Doctor of Philosophy (Ph.D.)
“All the Work without the Workers: Robotic Labor in the American Imaginary” critically reexamines American labor history through the ideologies and mechanisms of deskilling and dehumanizing labor. Using a combination of literary and historical analysis to trace the historical relationship between mechanization and human labor in concert with questions of race, gender and design, this project uses the figure of the robot to think through how the post humanism of the past is both raced and gendered. I argue that despite our imagined pre-technological past, America has always been a cyborg nation. The technological and mechanical labor we have come to expect from our machines and robots has always been enacted onto the bodies of American laborers through how they have been trained and taught to work. Connecting different domains of labor within situations of biopolitical precarity, the dissertation utilizes three case studies of the enslaved worker, the migrant worker, the domestic worker to examine human-machine interaction, cooperation, and co-existence. Through these cases studies, this project examines how the processes of mechanization are superimposed onto laboring bodies while at the same time maintaining a continual denial of their mechanized bodies. By looking at who has been marginalized and their labor erased and eclipsed, this project emphasizes colonialism's continued influence to reframe and decentralize bodies of color and the racial and gendered violence done to them. The recognition of our robotic or cyborg self and all its hybridity dismantles the power structures that place the Western subject (and the human itself) at the ontological center of the ecosystem.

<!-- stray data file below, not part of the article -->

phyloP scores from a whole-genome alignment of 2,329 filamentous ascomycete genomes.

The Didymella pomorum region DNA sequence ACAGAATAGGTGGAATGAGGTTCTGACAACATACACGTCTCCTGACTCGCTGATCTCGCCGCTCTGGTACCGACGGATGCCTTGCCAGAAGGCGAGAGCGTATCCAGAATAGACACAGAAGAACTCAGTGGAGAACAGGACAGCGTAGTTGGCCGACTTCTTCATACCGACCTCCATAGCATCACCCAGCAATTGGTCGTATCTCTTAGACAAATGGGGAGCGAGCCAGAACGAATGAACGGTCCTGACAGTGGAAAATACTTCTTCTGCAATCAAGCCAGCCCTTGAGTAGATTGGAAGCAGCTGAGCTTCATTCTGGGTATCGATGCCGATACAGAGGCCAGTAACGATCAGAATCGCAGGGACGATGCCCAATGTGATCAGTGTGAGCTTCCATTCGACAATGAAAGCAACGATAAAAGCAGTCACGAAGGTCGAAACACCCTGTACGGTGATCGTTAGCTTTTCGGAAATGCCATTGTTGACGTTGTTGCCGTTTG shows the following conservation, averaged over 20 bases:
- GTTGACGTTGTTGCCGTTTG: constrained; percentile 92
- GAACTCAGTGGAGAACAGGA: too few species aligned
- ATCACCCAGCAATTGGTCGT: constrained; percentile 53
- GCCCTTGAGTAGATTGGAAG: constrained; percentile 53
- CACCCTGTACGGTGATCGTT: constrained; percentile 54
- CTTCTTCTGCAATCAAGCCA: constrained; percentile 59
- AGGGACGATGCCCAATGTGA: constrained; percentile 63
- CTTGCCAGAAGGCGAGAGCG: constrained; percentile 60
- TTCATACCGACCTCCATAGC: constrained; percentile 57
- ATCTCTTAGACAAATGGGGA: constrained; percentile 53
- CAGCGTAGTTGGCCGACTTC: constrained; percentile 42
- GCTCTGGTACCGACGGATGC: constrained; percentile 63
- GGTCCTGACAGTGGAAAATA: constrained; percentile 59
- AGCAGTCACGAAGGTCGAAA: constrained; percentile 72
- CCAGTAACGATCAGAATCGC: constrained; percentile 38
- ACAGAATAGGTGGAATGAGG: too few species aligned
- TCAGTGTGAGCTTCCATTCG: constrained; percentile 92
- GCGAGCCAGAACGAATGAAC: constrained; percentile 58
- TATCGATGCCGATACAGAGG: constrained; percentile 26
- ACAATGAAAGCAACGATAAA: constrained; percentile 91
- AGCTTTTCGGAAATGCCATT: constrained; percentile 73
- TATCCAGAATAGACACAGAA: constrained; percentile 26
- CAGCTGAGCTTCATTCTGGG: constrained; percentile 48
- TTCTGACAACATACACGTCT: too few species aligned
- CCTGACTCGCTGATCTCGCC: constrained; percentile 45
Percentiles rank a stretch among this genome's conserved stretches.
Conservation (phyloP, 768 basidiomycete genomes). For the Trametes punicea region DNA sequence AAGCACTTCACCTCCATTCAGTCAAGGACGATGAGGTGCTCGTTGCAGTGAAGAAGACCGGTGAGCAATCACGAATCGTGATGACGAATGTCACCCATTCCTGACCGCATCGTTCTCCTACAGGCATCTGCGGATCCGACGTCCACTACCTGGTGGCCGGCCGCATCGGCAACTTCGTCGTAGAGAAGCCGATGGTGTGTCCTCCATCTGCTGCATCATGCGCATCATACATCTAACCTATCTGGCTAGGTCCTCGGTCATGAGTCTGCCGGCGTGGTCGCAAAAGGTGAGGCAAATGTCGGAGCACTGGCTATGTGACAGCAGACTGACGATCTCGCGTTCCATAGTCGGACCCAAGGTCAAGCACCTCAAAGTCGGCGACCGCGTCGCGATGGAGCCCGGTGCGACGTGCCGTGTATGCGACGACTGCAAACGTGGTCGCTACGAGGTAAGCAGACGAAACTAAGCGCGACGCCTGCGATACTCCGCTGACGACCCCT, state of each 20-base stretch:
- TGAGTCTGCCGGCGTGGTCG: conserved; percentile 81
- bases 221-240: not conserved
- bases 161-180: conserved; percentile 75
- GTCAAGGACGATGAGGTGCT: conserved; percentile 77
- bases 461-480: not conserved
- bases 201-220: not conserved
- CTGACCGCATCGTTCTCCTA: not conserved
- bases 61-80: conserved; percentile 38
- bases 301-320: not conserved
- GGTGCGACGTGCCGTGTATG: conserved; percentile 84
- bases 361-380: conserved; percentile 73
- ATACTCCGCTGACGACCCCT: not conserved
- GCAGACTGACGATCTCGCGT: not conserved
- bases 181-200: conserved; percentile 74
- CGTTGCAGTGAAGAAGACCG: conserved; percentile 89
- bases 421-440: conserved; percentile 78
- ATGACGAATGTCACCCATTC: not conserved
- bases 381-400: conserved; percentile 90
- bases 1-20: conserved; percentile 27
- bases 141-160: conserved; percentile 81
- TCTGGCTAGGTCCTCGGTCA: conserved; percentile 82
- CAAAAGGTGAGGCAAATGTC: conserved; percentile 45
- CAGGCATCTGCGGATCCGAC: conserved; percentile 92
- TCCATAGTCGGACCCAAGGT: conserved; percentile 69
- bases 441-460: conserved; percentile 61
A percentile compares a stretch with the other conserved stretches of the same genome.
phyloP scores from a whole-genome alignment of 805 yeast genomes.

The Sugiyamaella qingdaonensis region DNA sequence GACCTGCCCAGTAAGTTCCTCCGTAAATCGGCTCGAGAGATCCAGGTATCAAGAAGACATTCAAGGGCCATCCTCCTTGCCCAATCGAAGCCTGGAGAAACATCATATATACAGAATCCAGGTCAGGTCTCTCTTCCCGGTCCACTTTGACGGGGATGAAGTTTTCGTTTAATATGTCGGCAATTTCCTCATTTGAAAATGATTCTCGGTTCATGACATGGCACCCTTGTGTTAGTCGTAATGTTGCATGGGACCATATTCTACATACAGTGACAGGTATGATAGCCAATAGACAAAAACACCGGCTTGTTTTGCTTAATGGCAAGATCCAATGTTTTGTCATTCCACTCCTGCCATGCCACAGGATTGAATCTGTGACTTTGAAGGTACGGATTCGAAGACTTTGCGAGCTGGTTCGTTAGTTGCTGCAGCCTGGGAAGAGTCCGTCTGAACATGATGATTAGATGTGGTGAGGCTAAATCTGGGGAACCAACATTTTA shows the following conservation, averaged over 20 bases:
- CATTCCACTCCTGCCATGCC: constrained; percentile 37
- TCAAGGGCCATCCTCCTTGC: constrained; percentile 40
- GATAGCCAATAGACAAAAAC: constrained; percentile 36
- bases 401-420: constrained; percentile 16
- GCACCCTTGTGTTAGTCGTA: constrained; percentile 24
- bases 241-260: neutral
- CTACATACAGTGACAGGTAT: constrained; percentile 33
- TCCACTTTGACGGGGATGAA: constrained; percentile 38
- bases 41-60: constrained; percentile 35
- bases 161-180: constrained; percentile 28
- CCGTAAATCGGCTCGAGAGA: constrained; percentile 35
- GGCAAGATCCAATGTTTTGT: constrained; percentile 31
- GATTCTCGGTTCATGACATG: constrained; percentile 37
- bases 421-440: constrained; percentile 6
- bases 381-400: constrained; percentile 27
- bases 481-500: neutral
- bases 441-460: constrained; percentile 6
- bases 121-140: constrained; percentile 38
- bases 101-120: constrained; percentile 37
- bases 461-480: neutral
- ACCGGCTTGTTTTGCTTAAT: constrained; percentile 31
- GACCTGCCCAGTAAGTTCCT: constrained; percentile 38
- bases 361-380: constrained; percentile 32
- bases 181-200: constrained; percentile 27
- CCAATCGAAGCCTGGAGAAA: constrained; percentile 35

© The Author
Vo, Khanh Van Ngoc, "“All The Work, Without The Workers”: Robotic Labor In The American Imaginary" (2021). Dissertations, Theses, and Masters Projects. William & Mary. Paper 1638386878.
Available for download on Friday, August 27, 2027